Poshmark ceo Manish Chandra

LOS ANGELES — Poshmark chief executive officer Manish Chandra is sitting at the Ace Hotel lamenting Supreme’s rather crude app, amazed by, in spite of that, the brand’s loyal following.

After seven attempts to input his credit card information earlier in the day to buy an item from the streetwear label’s collaboration with Dr. Martens, the collection sold out.

“We have tons of Supreme [on Poshmark] so I can buy it on our site. I just want to be able to buy one item directly from Supreme,” Chandra said. “Their app is the weirdest app. It has one screen. It says ‘Supreme collection is sold out. Please enter your e-mail and we’ll notify you.’ That’s it. And when the collection goes live they just put a micro web site in it. It’s a cult brand and there’s so much to learn when you look at an innovation like that. They’ve got the pulse on the consumer.”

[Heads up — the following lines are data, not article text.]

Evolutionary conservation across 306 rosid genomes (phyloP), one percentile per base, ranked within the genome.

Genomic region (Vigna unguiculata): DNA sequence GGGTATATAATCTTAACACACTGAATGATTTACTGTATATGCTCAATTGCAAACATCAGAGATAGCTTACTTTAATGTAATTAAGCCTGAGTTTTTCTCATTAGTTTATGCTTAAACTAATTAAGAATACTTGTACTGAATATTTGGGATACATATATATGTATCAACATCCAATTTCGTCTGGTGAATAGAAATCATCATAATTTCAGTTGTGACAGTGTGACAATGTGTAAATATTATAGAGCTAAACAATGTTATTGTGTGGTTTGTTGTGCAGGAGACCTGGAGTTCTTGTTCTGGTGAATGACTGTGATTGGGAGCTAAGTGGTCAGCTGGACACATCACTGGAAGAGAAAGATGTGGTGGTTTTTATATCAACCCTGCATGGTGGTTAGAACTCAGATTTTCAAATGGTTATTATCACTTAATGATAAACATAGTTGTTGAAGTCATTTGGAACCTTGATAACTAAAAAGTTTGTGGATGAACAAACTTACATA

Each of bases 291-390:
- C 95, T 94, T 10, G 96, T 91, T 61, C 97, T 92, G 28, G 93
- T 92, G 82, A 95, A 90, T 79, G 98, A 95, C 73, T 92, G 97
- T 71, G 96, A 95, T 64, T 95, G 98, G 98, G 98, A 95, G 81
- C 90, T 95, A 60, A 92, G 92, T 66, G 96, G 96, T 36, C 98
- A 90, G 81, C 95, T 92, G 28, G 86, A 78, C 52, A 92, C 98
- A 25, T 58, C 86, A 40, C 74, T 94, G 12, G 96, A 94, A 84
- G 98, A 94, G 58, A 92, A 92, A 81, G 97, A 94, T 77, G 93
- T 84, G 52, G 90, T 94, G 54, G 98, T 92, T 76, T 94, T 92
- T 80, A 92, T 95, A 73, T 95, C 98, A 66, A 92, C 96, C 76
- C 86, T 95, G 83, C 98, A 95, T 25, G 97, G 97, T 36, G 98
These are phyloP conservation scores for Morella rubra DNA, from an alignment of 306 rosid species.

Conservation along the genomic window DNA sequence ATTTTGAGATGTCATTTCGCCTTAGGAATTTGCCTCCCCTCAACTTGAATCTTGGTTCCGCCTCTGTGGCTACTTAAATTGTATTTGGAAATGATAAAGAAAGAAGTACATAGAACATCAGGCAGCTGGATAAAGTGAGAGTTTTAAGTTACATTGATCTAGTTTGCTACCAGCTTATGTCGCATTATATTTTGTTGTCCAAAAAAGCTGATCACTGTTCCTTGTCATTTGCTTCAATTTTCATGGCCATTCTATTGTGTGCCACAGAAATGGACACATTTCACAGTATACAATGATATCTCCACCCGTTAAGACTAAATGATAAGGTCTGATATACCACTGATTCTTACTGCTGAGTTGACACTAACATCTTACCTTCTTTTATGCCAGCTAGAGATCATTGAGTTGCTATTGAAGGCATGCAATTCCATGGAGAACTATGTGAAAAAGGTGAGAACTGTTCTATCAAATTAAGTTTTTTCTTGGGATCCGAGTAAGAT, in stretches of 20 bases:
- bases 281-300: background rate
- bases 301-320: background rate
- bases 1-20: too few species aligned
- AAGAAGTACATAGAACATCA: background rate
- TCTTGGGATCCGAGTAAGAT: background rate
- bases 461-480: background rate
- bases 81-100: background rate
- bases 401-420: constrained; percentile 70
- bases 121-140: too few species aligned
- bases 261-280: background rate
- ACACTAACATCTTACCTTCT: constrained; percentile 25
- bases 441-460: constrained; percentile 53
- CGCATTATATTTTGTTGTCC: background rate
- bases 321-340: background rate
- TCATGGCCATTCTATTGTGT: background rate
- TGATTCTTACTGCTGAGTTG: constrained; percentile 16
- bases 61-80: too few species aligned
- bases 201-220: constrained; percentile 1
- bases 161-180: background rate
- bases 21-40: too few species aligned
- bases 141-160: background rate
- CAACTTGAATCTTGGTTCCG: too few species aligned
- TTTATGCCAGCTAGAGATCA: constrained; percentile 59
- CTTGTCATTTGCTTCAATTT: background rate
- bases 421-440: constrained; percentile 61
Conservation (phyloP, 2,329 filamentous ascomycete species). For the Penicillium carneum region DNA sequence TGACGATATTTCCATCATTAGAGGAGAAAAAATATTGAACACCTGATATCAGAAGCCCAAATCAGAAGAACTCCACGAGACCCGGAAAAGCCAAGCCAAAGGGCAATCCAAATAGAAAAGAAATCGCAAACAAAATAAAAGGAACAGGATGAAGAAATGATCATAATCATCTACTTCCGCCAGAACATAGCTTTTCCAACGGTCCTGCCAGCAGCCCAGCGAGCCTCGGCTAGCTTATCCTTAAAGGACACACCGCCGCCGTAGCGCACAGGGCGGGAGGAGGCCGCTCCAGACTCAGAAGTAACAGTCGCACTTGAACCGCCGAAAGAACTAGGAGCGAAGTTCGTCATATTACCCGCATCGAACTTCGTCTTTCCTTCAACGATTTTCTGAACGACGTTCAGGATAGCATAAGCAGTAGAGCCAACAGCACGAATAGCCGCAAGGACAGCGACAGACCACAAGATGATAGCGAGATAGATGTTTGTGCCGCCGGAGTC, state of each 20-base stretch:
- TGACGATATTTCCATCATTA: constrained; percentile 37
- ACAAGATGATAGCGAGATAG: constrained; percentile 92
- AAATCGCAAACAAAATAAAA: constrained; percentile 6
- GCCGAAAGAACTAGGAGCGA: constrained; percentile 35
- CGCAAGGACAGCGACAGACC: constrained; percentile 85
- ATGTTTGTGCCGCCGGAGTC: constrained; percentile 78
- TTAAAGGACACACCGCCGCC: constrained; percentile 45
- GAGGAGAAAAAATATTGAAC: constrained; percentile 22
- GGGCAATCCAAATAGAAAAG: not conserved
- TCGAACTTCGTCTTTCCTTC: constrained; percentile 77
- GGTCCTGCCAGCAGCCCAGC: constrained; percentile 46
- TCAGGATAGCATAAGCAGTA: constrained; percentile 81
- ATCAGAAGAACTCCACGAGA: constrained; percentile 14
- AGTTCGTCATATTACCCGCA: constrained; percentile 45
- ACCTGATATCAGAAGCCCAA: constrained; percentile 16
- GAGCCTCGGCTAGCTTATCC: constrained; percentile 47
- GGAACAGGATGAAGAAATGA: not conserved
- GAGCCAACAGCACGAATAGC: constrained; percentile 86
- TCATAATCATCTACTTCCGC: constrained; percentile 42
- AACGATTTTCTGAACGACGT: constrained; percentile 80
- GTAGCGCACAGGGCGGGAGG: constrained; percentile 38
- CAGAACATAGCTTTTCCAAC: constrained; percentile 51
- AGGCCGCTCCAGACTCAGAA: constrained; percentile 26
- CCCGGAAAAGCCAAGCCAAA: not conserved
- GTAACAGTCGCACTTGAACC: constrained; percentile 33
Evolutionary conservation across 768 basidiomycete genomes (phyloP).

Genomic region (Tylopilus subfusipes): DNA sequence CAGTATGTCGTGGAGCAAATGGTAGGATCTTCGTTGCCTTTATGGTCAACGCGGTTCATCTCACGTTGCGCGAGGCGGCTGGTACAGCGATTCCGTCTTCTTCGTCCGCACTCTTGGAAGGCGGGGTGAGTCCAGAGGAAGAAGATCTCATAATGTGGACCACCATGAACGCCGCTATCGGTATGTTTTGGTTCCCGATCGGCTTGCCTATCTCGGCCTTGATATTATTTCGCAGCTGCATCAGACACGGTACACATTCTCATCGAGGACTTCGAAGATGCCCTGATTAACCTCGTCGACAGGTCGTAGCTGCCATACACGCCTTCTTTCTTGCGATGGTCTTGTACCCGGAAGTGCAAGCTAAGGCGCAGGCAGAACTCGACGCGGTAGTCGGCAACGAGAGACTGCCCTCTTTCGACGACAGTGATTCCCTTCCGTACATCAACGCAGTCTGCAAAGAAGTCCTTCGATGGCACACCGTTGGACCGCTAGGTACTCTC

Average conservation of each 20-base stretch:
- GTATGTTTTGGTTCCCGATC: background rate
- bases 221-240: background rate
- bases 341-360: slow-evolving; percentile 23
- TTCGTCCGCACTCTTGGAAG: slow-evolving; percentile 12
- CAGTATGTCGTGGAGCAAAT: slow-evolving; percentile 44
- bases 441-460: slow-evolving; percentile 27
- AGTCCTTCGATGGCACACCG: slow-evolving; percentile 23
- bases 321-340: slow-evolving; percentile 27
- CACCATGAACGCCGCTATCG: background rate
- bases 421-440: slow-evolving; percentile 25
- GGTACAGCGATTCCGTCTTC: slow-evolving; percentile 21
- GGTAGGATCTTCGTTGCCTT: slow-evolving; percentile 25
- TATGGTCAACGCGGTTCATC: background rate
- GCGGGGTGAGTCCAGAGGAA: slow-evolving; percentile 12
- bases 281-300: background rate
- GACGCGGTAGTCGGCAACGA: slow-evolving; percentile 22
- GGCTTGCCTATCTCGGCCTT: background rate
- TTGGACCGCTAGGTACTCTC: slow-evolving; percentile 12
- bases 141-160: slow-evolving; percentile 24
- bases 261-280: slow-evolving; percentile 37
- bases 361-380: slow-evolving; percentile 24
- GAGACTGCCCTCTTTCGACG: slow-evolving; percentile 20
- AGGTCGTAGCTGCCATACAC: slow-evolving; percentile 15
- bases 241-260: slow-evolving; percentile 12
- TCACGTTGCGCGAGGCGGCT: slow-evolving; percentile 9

Supreme presents an interesting study for Poshmark, which Chandra founded in 2011, especially as it looks to grow scale, while still retaining its identity as a community selling place. The company today launched its latest feature, the Posh Dressing Room, which allows its Seller Stylists, or sellers, to provide one-on-one styling advice. It’s akin to curated suggestions a boutique owner might pull for a customer in a physical store. It’s something sellers have already been doing, but this streamlines the process.

There are other tactics the company’s trying as well, some of which will be announced at a later date. Plans also call for the rollout of an international Seller Stylist network next year.

“By combining all these things, what we’ve done is we’ve really changed the entire metaphor of what a fashion store looks like. It’s like finding eBay and Nordstrom Rack in the same store,” Chandra said. “It’s very similar to what you would get at a physical boutique, which is shutting down, or what you would have gotten at Macy’s 20 years ago and today those experiences are shutting down because nobody can afford to provide that kind of staffing.”